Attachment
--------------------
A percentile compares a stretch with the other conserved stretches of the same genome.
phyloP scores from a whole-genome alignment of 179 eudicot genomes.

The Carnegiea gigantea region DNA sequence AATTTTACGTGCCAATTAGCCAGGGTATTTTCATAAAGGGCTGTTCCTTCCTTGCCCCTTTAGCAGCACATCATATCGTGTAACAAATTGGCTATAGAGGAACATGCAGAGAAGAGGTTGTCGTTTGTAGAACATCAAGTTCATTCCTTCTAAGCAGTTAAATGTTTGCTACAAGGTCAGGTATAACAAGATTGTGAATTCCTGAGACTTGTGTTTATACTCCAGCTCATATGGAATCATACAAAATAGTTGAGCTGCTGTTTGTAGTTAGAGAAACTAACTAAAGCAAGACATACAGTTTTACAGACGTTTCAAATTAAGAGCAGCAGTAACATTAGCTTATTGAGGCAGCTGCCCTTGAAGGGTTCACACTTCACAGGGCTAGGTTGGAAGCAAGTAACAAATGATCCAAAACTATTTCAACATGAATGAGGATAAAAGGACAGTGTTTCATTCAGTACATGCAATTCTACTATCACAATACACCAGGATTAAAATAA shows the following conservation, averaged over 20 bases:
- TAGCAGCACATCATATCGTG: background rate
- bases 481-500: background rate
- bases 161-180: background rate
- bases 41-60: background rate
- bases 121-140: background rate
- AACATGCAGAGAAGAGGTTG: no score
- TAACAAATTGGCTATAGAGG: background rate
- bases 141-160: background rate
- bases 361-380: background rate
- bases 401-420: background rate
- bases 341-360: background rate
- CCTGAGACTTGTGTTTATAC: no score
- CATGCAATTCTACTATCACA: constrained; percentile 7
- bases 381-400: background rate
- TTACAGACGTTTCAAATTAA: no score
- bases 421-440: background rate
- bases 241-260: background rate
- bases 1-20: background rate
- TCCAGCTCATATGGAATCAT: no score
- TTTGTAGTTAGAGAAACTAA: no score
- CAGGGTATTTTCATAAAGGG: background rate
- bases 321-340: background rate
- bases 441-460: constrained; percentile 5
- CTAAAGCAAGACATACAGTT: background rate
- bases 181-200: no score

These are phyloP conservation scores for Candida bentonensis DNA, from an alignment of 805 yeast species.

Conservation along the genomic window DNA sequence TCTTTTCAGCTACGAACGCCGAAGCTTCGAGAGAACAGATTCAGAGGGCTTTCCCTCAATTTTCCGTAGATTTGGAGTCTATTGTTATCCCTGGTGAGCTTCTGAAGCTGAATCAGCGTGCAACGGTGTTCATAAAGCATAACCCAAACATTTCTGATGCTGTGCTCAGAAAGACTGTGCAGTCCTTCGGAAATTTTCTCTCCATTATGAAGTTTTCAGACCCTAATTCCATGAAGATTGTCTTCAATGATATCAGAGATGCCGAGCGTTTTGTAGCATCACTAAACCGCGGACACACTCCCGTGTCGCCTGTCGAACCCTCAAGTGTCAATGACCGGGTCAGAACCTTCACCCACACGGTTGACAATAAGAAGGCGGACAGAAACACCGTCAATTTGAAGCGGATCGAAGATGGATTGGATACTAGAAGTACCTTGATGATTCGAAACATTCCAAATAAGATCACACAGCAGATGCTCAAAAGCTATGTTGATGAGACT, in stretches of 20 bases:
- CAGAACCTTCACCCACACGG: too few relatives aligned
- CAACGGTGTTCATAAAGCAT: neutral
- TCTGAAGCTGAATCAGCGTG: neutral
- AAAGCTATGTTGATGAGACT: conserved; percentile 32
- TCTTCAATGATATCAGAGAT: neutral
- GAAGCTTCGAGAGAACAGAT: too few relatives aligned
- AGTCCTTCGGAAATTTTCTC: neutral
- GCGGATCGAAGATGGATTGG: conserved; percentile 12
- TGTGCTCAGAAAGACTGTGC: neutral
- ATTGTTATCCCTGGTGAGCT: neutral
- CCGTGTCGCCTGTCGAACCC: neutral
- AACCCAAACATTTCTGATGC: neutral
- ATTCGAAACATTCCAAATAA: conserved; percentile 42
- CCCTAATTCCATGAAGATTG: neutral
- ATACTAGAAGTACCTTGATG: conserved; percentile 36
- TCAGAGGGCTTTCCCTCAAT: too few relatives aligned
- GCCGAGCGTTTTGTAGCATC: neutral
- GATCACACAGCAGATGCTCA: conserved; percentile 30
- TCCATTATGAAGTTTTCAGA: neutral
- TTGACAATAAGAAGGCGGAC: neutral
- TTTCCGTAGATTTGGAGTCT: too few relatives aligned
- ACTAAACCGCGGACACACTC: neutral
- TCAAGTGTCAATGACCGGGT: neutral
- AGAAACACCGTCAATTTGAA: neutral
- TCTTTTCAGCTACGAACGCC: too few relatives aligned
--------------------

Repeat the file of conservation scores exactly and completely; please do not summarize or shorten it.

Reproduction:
A percentile compares a stretch with the other conserved stretches of the same genome.
phyloP scores from a whole-genome alignment of 179 eudicot genomes.

The Carnegiea gigantea region DNA sequence AATTTTACGTGCCAATTAGCCAGGGTATTTTCATAAAGGGCTGTTCCTTCCTTGCCCCTTTAGCAGCACATCATATCGTGTAACAAATTGGCTATAGAGGAACATGCAGAGAAGAGGTTGTCGTTTGTAGAACATCAAGTTCATTCCTTCTAAGCAGTTAAATGTTTGCTACAAGGTCAGGTATAACAAGATTGTGAATTCCTGAGACTTGTGTTTATACTCCAGCTCATATGGAATCATACAAAATAGTTGAGCTGCTGTTTGTAGTTAGAGAAACTAACTAAAGCAAGACATACAGTTTTACAGACGTTTCAAATTAAGAGCAGCAGTAACATTAGCTTATTGAGGCAGCTGCCCTTGAAGGGTTCACACTTCACAGGGCTAGGTTGGAAGCAAGTAACAAATGATCCAAAACTATTTCAACATGAATGAGGATAAAAGGACAGTGTTTCATTCAGTACATGCAATTCTACTATCACAATACACCAGGATTAAAATAA shows the following conservation, averaged over 20 bases:
- TAGCAGCACATCATATCGTG: background rate
- bases 481-500: background rate
- bases 161-180: background rate
- bases 41-60: background rate
- bases 121-140: background rate
- AACATGCAGAGAAGAGGTTG: no score
- TAACAAATTGGCTATAGAGG: background rate
- bases 141-160: background rate
- bases 361-380: background rate
- bases 401-420: background rate
- bases 341-360: background rate
- CCTGAGACTTGTGTTTATAC: no score
- CATGCAATTCTACTATCACA: constrained; percentile 7
- bases 381-400: background rate
- TTACAGACGTTTCAAATTAA: no score
- bases 421-440: background rate
- bases 241-260: background rate
- bases 1-20: background rate
- TCCAGCTCATATGGAATCAT: no score
- TTTGTAGTTAGAGAAACTAA: no score
- CAGGGTATTTTCATAAAGGG: background rate
- bases 321-340: background rate
- bases 441-460: constrained; percentile 5
- CTAAAGCAAGACATACAGTT: background rate
- bases 181-200: no score

These are phyloP conservation scores for Candida bentonensis DNA, from an alignment of 805 yeast species.

Conservation along the genomic window DNA sequence TCTTTTCAGCTACGAACGCCGAAGCTTCGAGAGAACAGATTCAGAGGGCTTTCCCTCAATTTTCCGTAGATTTGGAGTCTATTGTTATCCCTGGTGAGCTTCTGAAGCTGAATCAGCGTGCAACGGTGTTCATAAAGCATAACCCAAACATTTCTGATGCTGTGCTCAGAAAGACTGTGCAGTCCTTCGGAAATTTTCTCTCCATTATGAAGTTTTCAGACCCTAATTCCATGAAGATTGTCTTCAATGATATCAGAGATGCCGAGCGTTTTGTAGCATCACTAAACCGCGGACACACTCCCGTGTCGCCTGTCGAACCCTCAAGTGTCAATGACCGGGTCAGAACCTTCACCCACACGGTTGACAATAAGAAGGCGGACAGAAACACCGTCAATTTGAAGCGGATCGAAGATGGATTGGATACTAGAAGTACCTTGATGATTCGAAACATTCCAAATAAGATCACACAGCAGATGCTCAAAAGCTATGTTGATGAGACT, in stretches of 20 bases:
- CAGAACCTTCACCCACACGG: too few relatives aligned
- CAACGGTGTTCATAAAGCAT: neutral
- TCTGAAGCTGAATCAGCGTG: neutral
- AAAGCTATGTTGATGAGACT: conserved; percentile 32
- TCTTCAATGATATCAGAGAT: neutral
- GAAGCTTCGAGAGAACAGAT: too few relatives aligned
- AGTCCTTCGGAAATTTTCTC: neutral
- GCGGATCGAAGATGGATTGG: conserved; percentile 12
- TGTGCTCAGAAAGACTGTGC: neutral
- ATTGTTATCCCTGGTGAGCT: neutral
- CCGTGTCGCCTGTCGAACCC: neutral
- AACCCAAACATTTCTGATGC: neutral
- ATTCGAAACATTCCAAATAA: conserved; percentile 42
- CCCTAATTCCATGAAGATTG: neutral
- ATACTAGAAGTACCTTGATG: conserved; percentile 36
- TCAGAGGGCTTTCCCTCAAT: too few relatives aligned
- GCCGAGCGTTTTGTAGCATC: neutral
- GATCACACAGCAGATGCTCA: conserved; percentile 30
- TCCATTATGAAGTTTTCAGA: neutral
- TTGACAATAAGAAGGCGGAC: neutral
- TTTCCGTAGATTTGGAGTCT: too few relatives aligned
- ACTAAACCGCGGACACACTC: neutral
- TCAAGTGTCAATGACCGGGT: neutral
- AGAAACACCGTCAATTTGAA: neutral
- TCTTTTCAGCTACGAACGCC: too few relatives aligned